in this region, and consequently, they are the majority." (Pl.'s Opp. at 9.) The Plaintiff provides no record citation or other evidentiary support for this statement.
The Plaintiff next maintains that he has established sufficient evidence that similarly situated females were treated more favorably than males at Center Square. Plaintiff points to the incident where Nicole Fach lifted up the back of her shirt to show her tattoos to her co-workers during her lunch break. Plaintiff characterizes this action in his brief as a " partial strip tease" and argues that no discipline was imposed on Nicole Fach as a result of this incident. (Pl.'s Opp. at 10.) Plaintiff argues this is in contrast to his own situation, when Plaintiff " did something that is customarily associated with a male, that is, the gentlemanly act of kissing a woman's hand, he was promptly terminated ..." Id.
With regard to Local 152, the Plaintiff maintains that the NJLAD applies to labor unions and cites Baliko v. Stecker, 275 N.J.Super. 182, 645 A.2d 1218 (App.Div.1994), for this proposition. The Plaintiff relies on the testimony of shop steward Diane Trubiano to support his claim for gender discrimination under the NJLAD. In particular, Plaintiff argues that Trubiano testified that her opinion on his situation was, " He was a grown man, he should know better. That was a young girl, whether he was joking or not is beside the point." (Pl.'s Ex. G, Deposition of Diane Trubiano taken June 20, 2012 (" Trubiano Dep." ) at 14:5-7.) The Plaintiff argues that this testimony illustrates Local 152's gender discrimination against the Plaintiff and shows how Trubiano " totally sided with management and against Thomas Treusch." (Pl.'s Opp. at 11.)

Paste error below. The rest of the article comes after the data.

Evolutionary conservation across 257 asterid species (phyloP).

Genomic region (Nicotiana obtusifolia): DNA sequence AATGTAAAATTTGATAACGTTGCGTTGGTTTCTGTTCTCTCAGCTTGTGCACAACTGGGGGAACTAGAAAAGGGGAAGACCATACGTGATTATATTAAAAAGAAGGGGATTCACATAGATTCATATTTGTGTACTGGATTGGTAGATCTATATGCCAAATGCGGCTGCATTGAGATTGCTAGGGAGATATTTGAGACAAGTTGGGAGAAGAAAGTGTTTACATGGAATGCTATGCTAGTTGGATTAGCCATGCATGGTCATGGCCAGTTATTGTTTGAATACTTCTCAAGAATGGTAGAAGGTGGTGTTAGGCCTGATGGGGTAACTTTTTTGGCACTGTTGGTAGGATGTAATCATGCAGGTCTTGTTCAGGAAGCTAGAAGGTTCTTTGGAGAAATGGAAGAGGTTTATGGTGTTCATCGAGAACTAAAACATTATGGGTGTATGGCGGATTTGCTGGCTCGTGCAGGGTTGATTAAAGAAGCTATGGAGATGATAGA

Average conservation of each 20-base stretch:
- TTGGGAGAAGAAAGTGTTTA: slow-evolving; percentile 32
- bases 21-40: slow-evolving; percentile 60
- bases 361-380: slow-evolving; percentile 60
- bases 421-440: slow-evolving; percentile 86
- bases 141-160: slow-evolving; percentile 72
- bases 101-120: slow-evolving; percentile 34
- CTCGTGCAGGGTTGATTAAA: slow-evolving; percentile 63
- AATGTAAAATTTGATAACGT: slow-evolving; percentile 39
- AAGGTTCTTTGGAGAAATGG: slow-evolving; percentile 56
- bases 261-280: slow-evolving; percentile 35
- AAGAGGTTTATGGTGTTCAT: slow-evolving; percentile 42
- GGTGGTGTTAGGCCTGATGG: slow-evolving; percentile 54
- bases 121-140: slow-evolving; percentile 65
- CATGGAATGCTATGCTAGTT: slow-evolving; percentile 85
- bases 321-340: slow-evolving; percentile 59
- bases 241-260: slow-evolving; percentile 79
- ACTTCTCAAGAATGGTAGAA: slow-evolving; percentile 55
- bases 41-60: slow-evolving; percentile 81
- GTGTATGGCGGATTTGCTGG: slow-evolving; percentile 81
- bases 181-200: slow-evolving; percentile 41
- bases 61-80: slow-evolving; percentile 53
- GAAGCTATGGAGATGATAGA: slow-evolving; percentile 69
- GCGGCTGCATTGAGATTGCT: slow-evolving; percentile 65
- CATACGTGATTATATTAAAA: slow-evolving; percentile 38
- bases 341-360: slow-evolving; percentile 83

Local 152 filed a reply to Plaintiff's opposition and argued that Plaintiff cannot maintain his NJLAD claim against the union. First, Local 152 contends that the NJLAD prohibits unlawful employment discrimination and the Plaintiff has not alleged that Local 152 was his employer. Consequently, since Local 152 did not act in any manner as Plaintiff's employer, Plaintiff cannot sustain an NJLAD claim against it. In addition, Local 152 argues that Plaintiff's NJLAD claim is inextricably intertwined with Plaintiff's rights under the CBA and is therefore preempted by the LMRA. Local 152 relies on Maher v. N.J. Transit Rail Operations, Inc., 125 N.J. 455, 593 A.2d 750 (1991).
Center Square also filed a reply and reiterated its original arguments in support of its motion for summary judgment.
1. Plaintiff's NJLAD Claim against Center Square
The NJLAD makes it unlawful for an employer to discriminate against an employee on the basis of an employee's gender. As a result of the inherent " difficulty of proving discriminatory intent," the New Jersey Supreme Court adopted the McDonnell Douglas burden-shifting framework to analyze whether an employer engaged in unlawful discrimination when there is only circumstantial evidence of such discrimination. Zive v. Stanley Roberts, Inc., 182 N.J. 436, 446-47, 867 A.2d 1133 (2005); McDonnell Douglas Corp. v. Green, 411 U.S. 792, 802, 93 S.Ct. 1817, 36 L.Ed.2d 668 (1973). Under the McDonnell Douglas test:
(1) the plaintiff must come forward with sufficient evidence to constitute a prima facie case of discrimination; (2) the defendant then must show a legitimate non-discriminatory reason for its decision; and (3) the plaintiff must then be given the opportunity to show that defendant's stated reason was merely a pretext or discriminatory in its application.
Dixon v. Rutgers, The State Univ. of N.J., 110 N.J. 432, 541 A.2d 1046 (1988).
A plaintiff's evidentiary burden in establishing a prima facie case is " rather modest: it is to demonstrate to the court that plaintiff's factual scenario is compatible with discriminatory intent— i.e., that discrimination could be a reason for the employer's action." Zive, 182 N.J. at 447, 867 A.2d 1133. However, if an employer comes forward with admissible evidence of a legitimate, non-discriminatory reason for its adverse employment action, the presumption of discrimination disappears and the burden of production shifts back to the plaintiff. Bergen Commer. Bank v. Sisler, 157 N.J. 188, 211, 723 A.2d 944 (1999.) The plaintiff employee must then show by a preponderance of the evidence that the reason given by the employer was pretext for discrimination by demonstrating " that the employer's reason was both false and motivated by discriminatory intent." Henry v. New Jersey Dept. of Human Services, 204 N.J. 320, 331 (2010). " Although the burden of production shifts throughout the process, the employee at all phases retains the burden of proof that the adverse employment action was caused by purposeful or intentional discrimination." Sisler, 157 N.J. at 211, 723 A.2d 944.